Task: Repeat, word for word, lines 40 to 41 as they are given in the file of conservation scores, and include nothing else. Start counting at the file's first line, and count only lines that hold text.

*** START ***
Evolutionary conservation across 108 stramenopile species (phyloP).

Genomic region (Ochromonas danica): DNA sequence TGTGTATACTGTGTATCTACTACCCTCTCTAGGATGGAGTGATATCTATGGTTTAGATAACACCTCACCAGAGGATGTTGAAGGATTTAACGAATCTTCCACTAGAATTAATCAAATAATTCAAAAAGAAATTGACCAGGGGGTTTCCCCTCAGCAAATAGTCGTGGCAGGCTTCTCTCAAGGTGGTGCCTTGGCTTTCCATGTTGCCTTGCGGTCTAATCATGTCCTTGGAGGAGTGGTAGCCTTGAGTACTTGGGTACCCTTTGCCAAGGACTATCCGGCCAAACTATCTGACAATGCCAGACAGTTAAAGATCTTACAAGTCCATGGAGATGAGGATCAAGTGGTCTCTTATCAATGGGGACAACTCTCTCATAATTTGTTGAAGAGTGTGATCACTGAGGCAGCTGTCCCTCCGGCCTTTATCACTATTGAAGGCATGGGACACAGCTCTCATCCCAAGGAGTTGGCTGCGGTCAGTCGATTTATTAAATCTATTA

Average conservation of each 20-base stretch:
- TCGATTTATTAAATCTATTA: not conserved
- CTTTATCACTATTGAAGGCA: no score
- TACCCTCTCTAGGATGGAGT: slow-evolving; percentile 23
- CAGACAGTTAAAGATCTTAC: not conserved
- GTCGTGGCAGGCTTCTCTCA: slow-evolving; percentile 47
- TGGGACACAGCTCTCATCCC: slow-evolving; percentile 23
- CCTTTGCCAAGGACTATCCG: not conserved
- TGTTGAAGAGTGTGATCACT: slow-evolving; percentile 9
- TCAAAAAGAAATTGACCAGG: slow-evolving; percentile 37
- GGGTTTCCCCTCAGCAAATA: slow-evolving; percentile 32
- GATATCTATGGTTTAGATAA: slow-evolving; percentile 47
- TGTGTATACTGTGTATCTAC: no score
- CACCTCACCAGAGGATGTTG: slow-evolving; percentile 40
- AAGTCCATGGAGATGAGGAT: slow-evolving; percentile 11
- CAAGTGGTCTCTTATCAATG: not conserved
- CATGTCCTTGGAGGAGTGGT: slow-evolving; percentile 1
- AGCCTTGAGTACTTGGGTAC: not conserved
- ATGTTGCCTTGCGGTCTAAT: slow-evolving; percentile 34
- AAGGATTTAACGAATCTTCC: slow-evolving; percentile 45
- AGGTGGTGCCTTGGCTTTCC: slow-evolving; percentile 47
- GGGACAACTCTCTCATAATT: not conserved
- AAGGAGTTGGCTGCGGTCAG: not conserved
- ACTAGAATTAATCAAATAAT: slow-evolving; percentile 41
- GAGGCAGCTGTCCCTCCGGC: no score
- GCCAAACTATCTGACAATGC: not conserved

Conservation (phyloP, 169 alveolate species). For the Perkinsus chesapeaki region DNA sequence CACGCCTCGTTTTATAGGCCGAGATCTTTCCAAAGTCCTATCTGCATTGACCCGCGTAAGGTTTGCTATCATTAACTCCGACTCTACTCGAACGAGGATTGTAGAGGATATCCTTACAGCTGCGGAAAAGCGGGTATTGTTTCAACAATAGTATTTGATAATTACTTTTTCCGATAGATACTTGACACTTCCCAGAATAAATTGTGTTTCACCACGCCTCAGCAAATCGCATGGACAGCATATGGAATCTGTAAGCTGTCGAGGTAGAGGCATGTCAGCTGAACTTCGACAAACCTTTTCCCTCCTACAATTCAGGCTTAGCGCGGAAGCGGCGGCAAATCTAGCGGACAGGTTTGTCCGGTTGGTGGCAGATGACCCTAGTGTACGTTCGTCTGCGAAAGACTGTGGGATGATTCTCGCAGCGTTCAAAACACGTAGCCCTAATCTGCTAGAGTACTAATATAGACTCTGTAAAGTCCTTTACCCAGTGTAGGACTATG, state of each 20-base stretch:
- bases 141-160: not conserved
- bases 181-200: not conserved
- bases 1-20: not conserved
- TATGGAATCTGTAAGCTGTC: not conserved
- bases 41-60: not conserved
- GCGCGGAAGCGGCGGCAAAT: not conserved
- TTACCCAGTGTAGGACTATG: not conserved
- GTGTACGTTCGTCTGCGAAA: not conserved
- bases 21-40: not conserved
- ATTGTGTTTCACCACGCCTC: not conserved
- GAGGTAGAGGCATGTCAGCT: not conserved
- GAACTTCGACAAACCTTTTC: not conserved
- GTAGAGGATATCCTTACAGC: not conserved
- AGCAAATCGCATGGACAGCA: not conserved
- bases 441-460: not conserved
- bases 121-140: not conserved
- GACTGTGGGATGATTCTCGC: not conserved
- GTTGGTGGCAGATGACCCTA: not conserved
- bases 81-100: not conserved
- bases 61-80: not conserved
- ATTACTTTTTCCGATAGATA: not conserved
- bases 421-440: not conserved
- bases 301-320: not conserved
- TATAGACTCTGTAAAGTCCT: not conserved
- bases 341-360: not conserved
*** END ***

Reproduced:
- GAGGTAGAGGCATGTCAGCT: not conserved
- GAACTTCGACAAACCTTTTC: not conserved